CRYSTAL RIVER — Robin Humphrey objects to proposed rules to protect manatees in Kings Bay, and he's using an old-school way to show his distaste.
Humphrey is going all Amish on the U.S. Fish and Wildlife Service by shunning the agency's local employees, and he wants his waterfront neighbors to do the same.
It's the latest twist in a controversy that already has seen local tea party members say the rules violate Bible teachings and the Bill of Rights, a city council oppose measures that it once urged the federal government to impose, and the whole mess reach a national audience through the front page of the Wall Street Journal.
At issue are rules proposed by the Fish and Wildlife Service in June to end the summer water sport zone that allows boats and water skiers to zoom through Kings Bay. All of the bay would become a refuge, and temporary rules posted by the agency in the winter would become permanent. Those enabled the agency to close areas in the bay to people as warranted.
Crystal River has long been split on manatee protection. More than 100,000 people annually visit the city to watch and swim with the endangered species, the only place in the United States where that is allowed. The visitors are a huge economic boom to the area.
But growing reports of manatee harassment, boat strikes and the threat of a federal lawsuit over human interactions with the lumbering mammals have led to a loud cry for more protections.
The Fish and Wildlife Service is accepting public comments on its proposals through Monday.
Humphrey, however, wants to voice his views through shunning, a technique used by religions such as the Amish and Mennonites to punish members of a community who go against the group's basic tenets.
Humphrey would like Citrus County restaurants to serve the agency's local employees more slowly. He wants residents to turn their backs on them. He blows his car's horn when he passes the agency's office.
Some waterfront homeowners oppose the rules, saying they go too far. They say their property values will drop; the wildlife service says the opposite will happen. Residents also worry that fishing enthusiasts and water skiers will go elsewhere, taking money away from local businesses.
"Our families will suffer economically," said Humphrey, who has lived on the bay for 10 years. "Their families need to feel the heat of a peeved populace by not being accepted as members of this community.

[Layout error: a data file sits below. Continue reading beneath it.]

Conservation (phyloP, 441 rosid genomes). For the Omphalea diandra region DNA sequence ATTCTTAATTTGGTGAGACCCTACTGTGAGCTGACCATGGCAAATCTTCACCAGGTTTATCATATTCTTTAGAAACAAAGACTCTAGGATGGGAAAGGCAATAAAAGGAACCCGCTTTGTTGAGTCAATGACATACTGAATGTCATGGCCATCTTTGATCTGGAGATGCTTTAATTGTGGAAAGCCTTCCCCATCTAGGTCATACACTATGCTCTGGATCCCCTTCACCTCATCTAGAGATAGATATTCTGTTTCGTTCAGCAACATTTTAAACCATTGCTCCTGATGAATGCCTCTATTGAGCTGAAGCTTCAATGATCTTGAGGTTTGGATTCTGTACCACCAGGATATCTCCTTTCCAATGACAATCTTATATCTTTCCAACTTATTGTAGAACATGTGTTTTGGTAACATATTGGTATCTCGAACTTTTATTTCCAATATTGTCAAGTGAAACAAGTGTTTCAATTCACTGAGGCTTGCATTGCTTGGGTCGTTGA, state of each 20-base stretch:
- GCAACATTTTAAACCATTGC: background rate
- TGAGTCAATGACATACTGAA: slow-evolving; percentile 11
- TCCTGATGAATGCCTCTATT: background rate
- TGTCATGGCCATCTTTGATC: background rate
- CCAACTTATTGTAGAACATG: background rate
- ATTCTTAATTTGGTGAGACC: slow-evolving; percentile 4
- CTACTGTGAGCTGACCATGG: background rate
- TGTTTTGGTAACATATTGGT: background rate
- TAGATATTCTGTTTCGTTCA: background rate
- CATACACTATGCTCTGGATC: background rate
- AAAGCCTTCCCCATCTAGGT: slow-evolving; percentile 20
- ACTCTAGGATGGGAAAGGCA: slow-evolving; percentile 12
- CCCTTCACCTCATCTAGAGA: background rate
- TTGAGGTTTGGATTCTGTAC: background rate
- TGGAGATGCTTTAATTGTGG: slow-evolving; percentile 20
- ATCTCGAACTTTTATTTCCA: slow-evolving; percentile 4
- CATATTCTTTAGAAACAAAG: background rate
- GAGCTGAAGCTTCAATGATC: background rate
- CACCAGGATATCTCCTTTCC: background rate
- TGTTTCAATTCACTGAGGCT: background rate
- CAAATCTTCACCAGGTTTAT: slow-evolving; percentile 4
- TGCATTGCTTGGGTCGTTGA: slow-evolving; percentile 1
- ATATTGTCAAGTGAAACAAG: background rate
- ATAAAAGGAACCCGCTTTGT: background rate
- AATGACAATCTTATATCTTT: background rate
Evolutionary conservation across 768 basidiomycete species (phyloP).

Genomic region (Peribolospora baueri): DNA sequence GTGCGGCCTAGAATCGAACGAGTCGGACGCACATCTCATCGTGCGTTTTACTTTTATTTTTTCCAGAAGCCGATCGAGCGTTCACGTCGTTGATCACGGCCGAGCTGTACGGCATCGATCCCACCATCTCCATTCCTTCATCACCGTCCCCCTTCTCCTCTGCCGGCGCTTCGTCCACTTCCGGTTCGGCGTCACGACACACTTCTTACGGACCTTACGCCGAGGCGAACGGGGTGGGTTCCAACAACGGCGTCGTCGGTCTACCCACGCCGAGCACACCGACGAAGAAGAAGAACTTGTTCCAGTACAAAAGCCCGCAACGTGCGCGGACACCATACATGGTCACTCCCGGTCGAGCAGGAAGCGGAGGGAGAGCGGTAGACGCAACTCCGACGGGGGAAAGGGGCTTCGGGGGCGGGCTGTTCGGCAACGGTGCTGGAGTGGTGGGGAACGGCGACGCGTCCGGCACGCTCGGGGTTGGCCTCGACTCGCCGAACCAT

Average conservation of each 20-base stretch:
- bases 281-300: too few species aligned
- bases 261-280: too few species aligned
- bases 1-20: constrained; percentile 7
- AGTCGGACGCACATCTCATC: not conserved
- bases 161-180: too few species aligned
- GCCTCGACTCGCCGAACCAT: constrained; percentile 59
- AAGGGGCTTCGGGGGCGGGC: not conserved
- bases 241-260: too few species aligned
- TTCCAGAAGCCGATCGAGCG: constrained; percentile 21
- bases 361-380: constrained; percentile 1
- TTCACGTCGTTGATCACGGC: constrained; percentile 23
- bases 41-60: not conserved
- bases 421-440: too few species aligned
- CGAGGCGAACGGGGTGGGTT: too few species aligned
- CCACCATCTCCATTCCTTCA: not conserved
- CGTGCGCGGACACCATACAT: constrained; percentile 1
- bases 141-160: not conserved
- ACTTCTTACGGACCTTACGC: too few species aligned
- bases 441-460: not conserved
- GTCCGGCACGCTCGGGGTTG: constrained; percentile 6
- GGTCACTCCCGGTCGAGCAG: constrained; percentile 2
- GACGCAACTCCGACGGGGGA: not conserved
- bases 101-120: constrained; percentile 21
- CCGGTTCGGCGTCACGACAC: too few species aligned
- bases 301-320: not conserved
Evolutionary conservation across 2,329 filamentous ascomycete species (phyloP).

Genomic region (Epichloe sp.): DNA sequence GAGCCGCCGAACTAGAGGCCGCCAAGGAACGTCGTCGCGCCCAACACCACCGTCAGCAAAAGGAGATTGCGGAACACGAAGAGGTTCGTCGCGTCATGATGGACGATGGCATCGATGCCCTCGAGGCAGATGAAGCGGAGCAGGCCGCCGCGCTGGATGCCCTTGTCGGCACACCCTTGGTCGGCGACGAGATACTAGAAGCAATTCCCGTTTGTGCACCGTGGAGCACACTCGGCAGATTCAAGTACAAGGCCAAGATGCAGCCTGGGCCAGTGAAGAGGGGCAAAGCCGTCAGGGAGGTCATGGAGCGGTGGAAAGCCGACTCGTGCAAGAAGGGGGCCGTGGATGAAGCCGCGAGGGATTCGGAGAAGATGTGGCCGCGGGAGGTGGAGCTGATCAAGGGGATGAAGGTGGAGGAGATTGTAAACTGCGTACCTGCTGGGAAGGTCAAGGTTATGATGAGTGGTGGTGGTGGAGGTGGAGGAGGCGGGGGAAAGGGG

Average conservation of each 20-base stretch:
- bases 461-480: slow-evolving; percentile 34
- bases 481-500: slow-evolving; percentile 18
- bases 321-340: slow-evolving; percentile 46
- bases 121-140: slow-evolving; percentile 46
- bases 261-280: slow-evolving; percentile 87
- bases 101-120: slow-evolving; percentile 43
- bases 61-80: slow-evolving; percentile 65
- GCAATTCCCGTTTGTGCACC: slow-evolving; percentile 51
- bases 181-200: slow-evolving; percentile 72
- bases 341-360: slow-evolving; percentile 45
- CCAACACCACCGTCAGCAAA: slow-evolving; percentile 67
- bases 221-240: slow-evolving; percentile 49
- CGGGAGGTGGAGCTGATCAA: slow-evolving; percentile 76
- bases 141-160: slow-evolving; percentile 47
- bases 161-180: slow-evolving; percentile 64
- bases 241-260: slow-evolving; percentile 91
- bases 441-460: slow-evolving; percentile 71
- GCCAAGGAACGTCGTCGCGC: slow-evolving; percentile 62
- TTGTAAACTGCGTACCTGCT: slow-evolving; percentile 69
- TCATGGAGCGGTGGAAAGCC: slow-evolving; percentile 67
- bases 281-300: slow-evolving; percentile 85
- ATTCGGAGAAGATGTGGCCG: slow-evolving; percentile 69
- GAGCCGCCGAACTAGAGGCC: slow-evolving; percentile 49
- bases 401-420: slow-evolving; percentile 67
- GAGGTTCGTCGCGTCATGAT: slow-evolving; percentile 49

"Sounds a bit loony," he acknowledged. "We must, as a community, make these people feel unwelcome. We need to get names and pictures and at any and all opportunities, express our opprobrium."
Several of the 14 neighbors who got the e-mail said they had no intention of shunning the employees of the refuge. But one did.
"I did go by honking. I honked the horn on general principle," said Carlyn Gunnell. "I think they should feel uncomfortable because we've all felt uncomfortable."
The e-mail prompted refuge manager Michael Lusk to put his dozen workers on alert. "It's not that any of us feel threatened," he said. "It's just childish. It's bizarre."
Other than hearing an occasional honking horn, none of his employees have reported noticing anyone shunning them. Lusk said the tactic only works if you already have a relationship with the other person.
He noted the agency is just moving ahead with rules the community itself suggested and that were backed by the City Council in 2007.
In August of that year, the Waterfronts Advisory Board urged the City Council to seek a manatee refuge designation for Kings Bay to make the bay idle speed year round. The council balked but, after hearing comment primarily in favor of ending the high-speed summer sport zone, it accepted the year-round slow-speed stance.
The City Council voted unanimously to forward the recommendations to the wildlife service. Six months later, City Manager Andy Houston again sent the wildlife service the council's resolution and the advisory board's recommendations, urging the agency to consider the "related letter of support from the City Council" as it developed rules for Kings Bay.
But when the Fish and Wildlife Service proposed rules in June that would implement those recommendations, there were immediate howls of protest by the Citrus County Commission — and the city of Crystal River.
Now, both the council and the County Commission are demanding a chance to speak to the proposed rules.
Freshman U.S. Rep. Richard Nugent, R-Brooksville, has asked the agency to slow down action on the rules so local officials can comment. Those comments, noted Pat Rose, executive director of the Save the Manatee Club, were given and accepted four years ago.
"We are utterly flabbergasted that anyone would be so brazen as to say they haven't had the opportunity to give input," he said.
Barbara Behrendt can be reached at email@example.com or (352) 848-1434.